There have been many questions about Tatupu’s continued effectiveness, but it must be remembered that the former second-round pick has always played his best when there is more and better size up front, allowing him to split gaps to make plays, and drop into coverage as opposed to having to read gaps and take care of run fills.

Curry was drafted fourth overall in 2009, but it’s the undrafted Hawthorne who has been the revelation over the last two seasons. Tim Ruskell didn’t do a lot right, but he scored big-tine when he signed “The Heater” as an undrafted free agent. In 2009, Hawthorne led the team in tackles while replacing Tatupu for 11 games, and he currently leads the team in tackles having replaced Leroy Hill on the weak side.

Curry has the kinds of physical tools for which most linebackers would give large coin, but his demon speed is not accentuated by assignment-correctness – -he is too often out of place, still struggles to get home as a pass rusher, and is inconsistent in his sideline-to-sideline efforts.

Herring and McCoy can back up the main players in a pinch (Herring in particular outside), but they’re both on the roster right now as products of Carroll’s and Schneider’s mission to improve special teams.

Cornerbacks: Marcus Trufant, Kelly Jennings, Walter Thurmond, Roy Lewis, Kennard Cox

In 2009, Trufant was toasted to a crisp by enemy receivers (particularly Andre Johnson in an embarrassing loss to the Houston Texans), but he was playing through a back injury that probably should have shelved him for the season. Healthier and in a better scheme in 2010, Trufant has returned to his old form,  at least to a large degree. He can still be taken out by quick changes on intermediate routes, and the Giants targeted him as such. He’s never been the shutdown corner expected for his pay grade, but he’s played well most of the season.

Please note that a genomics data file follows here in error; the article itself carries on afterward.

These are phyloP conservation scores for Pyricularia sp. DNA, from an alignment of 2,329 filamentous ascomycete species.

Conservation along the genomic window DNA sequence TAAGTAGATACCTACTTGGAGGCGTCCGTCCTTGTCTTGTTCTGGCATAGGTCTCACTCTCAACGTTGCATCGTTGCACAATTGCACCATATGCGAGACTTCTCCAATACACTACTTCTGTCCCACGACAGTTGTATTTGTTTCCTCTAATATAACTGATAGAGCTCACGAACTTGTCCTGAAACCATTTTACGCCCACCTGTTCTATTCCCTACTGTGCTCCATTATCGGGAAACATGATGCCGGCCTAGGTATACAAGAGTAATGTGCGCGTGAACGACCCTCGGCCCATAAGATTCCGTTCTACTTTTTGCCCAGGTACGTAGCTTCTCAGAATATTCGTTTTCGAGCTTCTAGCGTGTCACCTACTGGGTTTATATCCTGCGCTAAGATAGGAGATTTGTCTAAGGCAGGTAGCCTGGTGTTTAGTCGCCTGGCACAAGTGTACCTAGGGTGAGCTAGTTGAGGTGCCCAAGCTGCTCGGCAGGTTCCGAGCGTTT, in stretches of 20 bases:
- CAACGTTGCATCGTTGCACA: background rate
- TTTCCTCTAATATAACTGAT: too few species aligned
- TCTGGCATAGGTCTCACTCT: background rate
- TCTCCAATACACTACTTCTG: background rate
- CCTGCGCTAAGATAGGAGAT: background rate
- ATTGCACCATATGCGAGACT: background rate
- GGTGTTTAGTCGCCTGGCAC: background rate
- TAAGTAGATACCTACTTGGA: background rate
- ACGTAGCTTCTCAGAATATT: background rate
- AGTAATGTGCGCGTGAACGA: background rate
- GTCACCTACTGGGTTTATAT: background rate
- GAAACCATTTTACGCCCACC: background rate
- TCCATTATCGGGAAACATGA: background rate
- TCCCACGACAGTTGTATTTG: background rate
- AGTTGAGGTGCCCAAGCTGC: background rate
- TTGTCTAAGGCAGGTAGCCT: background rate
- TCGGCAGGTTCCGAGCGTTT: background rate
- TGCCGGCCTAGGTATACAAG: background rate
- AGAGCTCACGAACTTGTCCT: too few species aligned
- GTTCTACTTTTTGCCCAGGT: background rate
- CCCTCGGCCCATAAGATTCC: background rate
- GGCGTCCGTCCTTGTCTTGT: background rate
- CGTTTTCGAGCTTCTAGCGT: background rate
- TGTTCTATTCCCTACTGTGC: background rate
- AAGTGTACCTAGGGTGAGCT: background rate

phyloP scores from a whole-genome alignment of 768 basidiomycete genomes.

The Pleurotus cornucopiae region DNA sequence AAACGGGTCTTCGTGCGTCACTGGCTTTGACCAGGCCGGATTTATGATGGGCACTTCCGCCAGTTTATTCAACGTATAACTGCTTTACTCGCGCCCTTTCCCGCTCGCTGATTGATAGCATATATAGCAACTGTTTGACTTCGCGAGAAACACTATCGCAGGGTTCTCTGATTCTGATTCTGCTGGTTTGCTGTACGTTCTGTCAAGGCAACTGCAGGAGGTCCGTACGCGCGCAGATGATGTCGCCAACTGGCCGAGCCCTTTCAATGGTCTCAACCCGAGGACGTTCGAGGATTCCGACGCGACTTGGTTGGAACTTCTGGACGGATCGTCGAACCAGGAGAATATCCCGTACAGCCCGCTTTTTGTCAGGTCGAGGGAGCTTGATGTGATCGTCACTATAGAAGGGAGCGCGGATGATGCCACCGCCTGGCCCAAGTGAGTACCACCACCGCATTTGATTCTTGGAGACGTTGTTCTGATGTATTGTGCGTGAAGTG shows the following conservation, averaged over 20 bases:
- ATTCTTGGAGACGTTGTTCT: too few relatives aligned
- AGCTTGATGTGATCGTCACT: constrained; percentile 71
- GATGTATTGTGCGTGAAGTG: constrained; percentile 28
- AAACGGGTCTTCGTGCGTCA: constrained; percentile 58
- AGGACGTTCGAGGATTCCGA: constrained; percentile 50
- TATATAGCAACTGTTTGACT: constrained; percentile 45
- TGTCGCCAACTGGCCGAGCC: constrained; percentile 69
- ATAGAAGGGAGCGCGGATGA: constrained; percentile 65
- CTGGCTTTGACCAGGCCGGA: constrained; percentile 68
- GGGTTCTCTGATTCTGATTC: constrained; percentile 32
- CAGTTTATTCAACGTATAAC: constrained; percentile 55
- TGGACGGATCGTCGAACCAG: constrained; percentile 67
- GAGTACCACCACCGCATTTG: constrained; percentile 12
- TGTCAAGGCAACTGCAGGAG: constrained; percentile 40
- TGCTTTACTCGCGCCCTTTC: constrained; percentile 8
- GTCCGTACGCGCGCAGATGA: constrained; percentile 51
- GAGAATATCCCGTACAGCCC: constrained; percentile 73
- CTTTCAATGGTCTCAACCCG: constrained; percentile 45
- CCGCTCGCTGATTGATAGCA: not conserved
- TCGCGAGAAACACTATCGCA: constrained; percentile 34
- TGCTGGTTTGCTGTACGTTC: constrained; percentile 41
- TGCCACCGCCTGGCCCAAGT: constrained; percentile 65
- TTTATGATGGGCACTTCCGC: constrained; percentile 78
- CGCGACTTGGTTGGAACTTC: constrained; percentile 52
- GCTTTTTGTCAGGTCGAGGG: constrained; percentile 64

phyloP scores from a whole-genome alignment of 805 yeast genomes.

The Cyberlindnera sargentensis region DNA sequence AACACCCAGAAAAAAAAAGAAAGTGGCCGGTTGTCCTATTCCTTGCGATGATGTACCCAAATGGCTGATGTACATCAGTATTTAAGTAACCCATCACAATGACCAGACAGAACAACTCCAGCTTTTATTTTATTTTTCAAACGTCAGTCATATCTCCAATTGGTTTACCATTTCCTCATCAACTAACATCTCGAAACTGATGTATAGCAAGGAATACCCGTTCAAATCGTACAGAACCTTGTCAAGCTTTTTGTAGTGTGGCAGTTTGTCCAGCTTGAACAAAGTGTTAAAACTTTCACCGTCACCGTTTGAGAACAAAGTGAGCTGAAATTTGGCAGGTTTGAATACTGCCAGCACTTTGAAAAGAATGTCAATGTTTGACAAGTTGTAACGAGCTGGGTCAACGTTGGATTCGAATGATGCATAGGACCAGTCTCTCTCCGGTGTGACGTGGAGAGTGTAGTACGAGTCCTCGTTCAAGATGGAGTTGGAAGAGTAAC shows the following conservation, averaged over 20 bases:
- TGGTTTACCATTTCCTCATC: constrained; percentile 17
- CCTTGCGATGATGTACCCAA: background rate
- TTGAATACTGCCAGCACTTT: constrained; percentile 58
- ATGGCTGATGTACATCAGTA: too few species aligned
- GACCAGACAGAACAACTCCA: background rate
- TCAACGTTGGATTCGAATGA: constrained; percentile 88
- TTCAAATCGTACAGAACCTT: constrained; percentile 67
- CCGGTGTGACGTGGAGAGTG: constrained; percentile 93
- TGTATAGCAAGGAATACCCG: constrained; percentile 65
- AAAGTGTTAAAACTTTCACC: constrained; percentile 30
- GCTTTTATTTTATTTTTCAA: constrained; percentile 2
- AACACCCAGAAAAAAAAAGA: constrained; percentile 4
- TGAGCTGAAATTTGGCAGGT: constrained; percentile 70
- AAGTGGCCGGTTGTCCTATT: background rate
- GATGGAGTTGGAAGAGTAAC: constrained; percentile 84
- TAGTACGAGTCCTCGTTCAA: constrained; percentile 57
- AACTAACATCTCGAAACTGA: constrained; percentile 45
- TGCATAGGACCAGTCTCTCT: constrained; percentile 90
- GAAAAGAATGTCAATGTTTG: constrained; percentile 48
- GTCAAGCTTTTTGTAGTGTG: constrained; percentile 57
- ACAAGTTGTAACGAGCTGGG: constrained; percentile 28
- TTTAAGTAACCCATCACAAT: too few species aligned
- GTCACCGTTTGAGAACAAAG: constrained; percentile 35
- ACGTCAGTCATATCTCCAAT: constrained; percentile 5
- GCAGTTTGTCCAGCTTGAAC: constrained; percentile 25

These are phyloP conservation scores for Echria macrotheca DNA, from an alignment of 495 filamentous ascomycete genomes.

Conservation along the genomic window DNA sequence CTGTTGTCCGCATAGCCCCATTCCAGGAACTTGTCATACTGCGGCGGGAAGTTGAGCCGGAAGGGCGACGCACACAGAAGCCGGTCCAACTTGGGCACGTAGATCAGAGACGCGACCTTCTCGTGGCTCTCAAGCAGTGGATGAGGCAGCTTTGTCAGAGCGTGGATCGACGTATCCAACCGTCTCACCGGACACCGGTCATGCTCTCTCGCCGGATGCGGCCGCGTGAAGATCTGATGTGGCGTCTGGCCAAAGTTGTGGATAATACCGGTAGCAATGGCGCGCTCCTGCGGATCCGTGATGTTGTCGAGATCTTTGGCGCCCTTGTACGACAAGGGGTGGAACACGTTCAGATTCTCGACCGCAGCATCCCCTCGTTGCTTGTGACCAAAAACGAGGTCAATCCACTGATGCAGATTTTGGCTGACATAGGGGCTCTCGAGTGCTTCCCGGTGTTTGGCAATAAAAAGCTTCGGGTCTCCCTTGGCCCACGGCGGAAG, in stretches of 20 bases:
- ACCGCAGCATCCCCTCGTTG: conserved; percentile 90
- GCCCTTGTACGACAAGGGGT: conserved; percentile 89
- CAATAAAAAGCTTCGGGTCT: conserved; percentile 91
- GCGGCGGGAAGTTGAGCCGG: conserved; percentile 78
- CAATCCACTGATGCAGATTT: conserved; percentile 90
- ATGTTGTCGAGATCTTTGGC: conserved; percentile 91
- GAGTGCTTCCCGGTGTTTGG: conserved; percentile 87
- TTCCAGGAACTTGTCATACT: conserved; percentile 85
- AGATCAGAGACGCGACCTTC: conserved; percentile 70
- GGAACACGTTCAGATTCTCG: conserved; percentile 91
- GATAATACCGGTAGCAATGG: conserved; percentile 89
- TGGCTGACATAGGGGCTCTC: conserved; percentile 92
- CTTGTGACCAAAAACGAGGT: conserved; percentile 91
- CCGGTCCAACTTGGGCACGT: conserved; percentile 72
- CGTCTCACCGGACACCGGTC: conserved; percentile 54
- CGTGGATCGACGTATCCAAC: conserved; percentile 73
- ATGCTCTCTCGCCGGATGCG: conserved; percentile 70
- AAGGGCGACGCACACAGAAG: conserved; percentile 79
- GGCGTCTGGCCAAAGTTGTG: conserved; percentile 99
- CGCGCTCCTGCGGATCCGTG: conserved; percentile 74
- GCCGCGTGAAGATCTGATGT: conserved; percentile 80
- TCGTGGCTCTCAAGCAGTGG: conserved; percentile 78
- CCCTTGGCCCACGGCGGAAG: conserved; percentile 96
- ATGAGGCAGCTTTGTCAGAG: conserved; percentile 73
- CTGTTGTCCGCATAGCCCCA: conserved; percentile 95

Jennings, relegated to nickel duty in last year’s mess of a defense, has done well this season – the new defense is a good place for his trail speed and closing quickness. Schneider’s history with Green Bay would seem to inform a need for bigger, more athletic cornerbacks, and that’s a likely trend over time.

Thurmond and Lewis have played well in spot duty, especially when asked to defend short to intermediate passes to the flats and seams. Thurmond, who may have been a first-round pick had he not been derailed with a terrible knee injury, has the most potential of the backups.

Safeties: Earl Thomas, Lawyer Milloy, Jordan Babineaux, Kam Chancellor

When asked after the first day of the 2010 draft why the Seahawks took Thomas with the second of their two first-round picks, Carroll immediately and definitively pointed to the Texas star’s rare speed from sideline to sideline and ability to play center field (the back third of a defense) in Seattle’s new schemes. And as good as Russell Okung someday may be, it’s easy to argue that so far, Thomas has been the new regime’s best pick by a crushing margin.

Thomas has the kind of athletic ability that had a lot of teams looking at him as a cornerback. It’s changed what the Seahawks can do. His five interceptions (tied with Michael Boulware for the Seahawks’ rookie record) is matched by at least as many near-picks and seven pass deflections. Like certain rangy shortstops who get penalized by official scorers because they get to balls that others simply can’t, those groans of disappointment from the fans when Thomas doesn’t quite get there on a ball should be curbed by the notion that there are very few safeties in the league who would even make it close.

Because Thomas has the back end of that pass defense so well in check, Milloy has been freed from the bench and turned loose in seemingly infinite ways – he’ll do everything from playing run at the tackle position in the “Bandit” defense, to stellar intermediate coverage, to delayed blitzes and more. In a way, Milloy has taken to the role played by Troy Polamalu and Taylor Mays in the USC defenses coaches by Carroll – those safeties who often act like linebackers by using downhill tackling. The difference is that the Seahawks don’t pay by taking one safety out of place, because the other can cover so well.

Babineaux has seen his role change back to that of nickel defender ,and that’s the best place for him; the unselfish veteran is a good corner/safety hybrid who is now optimized by proper planning around him. Chancellor, a great athlete who looks like a medium-sized linebacker, is an intriguing prospect.